Higher Education through Open and Distance Learning

By Keith Harry | Go to book overview

Chapter 3

The impact of telecommunications

Robin Mason
Electronic communication by written message, by audio interaction and by video exchange comprises the field of educational telecommunications. The technologies which correspond to these different means of communication vary considerably, and as they are currently the focus of intense research and development, they are always changing. There are three broad categories within which current technologies that support distance education can be divided:
1 text-based systems, including electronic mail, computer conferencing, real-time chat systems, fax, and many uses of the Web;
2 audio-based systems such as audioconferencing and audiographics, and audio on the Web;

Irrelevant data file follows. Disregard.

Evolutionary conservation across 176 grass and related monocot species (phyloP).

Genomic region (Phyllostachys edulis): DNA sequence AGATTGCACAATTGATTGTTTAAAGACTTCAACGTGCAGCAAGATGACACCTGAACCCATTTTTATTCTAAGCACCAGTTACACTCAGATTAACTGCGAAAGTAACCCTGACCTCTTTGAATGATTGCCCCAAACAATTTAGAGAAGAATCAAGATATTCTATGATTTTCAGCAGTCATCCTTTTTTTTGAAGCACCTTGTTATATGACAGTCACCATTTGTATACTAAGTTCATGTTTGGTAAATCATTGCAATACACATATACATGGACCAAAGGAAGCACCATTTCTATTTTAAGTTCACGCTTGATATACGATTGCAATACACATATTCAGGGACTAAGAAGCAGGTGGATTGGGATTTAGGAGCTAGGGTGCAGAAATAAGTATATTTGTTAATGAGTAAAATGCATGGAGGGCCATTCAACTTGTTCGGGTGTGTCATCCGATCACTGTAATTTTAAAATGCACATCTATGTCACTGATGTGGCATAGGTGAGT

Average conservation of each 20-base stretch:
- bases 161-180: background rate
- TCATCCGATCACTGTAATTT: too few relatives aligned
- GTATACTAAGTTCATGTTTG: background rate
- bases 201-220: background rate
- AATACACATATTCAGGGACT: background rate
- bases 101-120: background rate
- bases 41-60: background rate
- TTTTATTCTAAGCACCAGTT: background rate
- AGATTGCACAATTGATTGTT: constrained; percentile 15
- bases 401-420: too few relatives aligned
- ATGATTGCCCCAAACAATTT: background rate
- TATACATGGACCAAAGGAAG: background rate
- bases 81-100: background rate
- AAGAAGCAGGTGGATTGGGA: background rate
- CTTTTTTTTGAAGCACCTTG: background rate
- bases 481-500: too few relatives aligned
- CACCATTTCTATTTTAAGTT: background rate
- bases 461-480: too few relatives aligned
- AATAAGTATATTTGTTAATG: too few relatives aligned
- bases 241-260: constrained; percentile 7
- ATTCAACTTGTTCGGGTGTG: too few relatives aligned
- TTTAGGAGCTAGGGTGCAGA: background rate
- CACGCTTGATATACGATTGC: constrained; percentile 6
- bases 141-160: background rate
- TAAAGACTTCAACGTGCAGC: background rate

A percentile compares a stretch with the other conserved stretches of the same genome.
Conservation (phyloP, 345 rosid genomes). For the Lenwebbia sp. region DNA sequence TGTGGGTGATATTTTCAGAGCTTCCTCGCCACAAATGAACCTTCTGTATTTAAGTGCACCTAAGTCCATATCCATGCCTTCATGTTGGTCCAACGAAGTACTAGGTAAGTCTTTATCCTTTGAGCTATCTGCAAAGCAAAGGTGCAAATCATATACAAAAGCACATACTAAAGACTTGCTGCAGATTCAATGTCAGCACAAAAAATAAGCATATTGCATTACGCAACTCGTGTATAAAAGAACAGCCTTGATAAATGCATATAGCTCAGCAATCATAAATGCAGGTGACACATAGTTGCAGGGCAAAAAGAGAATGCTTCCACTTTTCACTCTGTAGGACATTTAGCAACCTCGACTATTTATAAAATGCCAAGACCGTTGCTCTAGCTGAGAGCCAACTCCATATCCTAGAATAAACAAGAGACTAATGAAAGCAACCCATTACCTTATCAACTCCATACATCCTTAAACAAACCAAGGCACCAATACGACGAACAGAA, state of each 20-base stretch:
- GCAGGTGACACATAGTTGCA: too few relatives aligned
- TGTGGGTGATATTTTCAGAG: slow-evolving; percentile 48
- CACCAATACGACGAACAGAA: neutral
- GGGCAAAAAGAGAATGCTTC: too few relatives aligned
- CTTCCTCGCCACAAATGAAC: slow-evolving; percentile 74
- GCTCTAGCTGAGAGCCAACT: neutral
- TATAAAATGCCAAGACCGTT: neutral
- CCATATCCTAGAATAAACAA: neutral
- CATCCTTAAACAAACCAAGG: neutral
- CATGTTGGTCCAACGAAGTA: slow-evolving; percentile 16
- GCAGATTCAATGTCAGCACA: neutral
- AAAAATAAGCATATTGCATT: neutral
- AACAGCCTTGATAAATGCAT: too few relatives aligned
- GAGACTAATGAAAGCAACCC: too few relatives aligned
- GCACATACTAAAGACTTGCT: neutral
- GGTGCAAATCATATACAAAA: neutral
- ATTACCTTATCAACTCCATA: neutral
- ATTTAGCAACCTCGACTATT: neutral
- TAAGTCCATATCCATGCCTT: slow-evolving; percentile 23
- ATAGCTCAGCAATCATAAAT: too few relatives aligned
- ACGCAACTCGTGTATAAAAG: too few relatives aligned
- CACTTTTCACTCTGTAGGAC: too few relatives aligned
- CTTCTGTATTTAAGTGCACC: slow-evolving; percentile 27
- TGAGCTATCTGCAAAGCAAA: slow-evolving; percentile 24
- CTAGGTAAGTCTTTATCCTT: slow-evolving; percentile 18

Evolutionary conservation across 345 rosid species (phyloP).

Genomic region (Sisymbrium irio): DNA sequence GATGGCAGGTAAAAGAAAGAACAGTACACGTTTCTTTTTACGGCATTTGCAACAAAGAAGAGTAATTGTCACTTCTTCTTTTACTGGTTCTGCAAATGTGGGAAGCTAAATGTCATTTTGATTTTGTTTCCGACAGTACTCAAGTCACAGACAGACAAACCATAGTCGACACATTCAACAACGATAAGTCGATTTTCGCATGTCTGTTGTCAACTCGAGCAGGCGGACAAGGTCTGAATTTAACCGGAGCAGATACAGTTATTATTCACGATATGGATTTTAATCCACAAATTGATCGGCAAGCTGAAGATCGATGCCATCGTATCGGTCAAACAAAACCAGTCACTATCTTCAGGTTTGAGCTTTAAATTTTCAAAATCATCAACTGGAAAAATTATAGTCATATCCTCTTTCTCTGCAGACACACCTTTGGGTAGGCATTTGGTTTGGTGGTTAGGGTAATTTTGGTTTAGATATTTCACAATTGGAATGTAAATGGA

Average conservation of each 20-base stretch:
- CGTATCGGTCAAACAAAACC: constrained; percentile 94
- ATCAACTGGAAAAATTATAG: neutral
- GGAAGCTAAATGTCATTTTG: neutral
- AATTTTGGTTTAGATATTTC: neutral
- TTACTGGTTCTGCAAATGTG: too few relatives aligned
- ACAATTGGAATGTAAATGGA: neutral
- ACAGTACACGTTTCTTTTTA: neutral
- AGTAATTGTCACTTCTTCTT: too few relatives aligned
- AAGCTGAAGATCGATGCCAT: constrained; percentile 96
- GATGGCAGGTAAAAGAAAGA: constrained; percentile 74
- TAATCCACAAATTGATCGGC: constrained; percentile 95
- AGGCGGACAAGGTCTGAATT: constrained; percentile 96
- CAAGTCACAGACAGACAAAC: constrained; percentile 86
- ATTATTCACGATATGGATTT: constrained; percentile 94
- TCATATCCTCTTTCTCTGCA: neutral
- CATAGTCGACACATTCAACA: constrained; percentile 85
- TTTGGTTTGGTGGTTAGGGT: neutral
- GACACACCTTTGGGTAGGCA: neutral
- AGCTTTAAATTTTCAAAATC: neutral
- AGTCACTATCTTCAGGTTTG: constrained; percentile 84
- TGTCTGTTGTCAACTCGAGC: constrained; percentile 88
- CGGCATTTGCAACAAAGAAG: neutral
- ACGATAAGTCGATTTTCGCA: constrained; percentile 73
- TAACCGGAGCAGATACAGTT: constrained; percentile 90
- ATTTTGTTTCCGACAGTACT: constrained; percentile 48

3 video-based systems such as videoconferencing, one way and two way, video on the Internet with products like CUSeeMe, Web-casting and other visual media such as video clips on the Web.
The implication of this list is that text, audio and video are discrete media. While this is partially true today, the evolution of all these systems is towards integration—of real-time and asynchronous access, of resource material and communication, of text and video: in short, of writing, speaking and seeing. The fourth category and the best illustration of this convergence is:
4 the Web, which integrates text, audio and video, both as pre-prepared clips and as live interactive systems, both real time and stored to be accessed later, and furthermore which provides text-based interaction as well as access to educational resources of unprecedented magnitude.

Pedagogical advantages of telecommunications

It is no coincidence that the use of telecommunications media in education is growing at the same time as education budgets are decreasing. Nevertheless,

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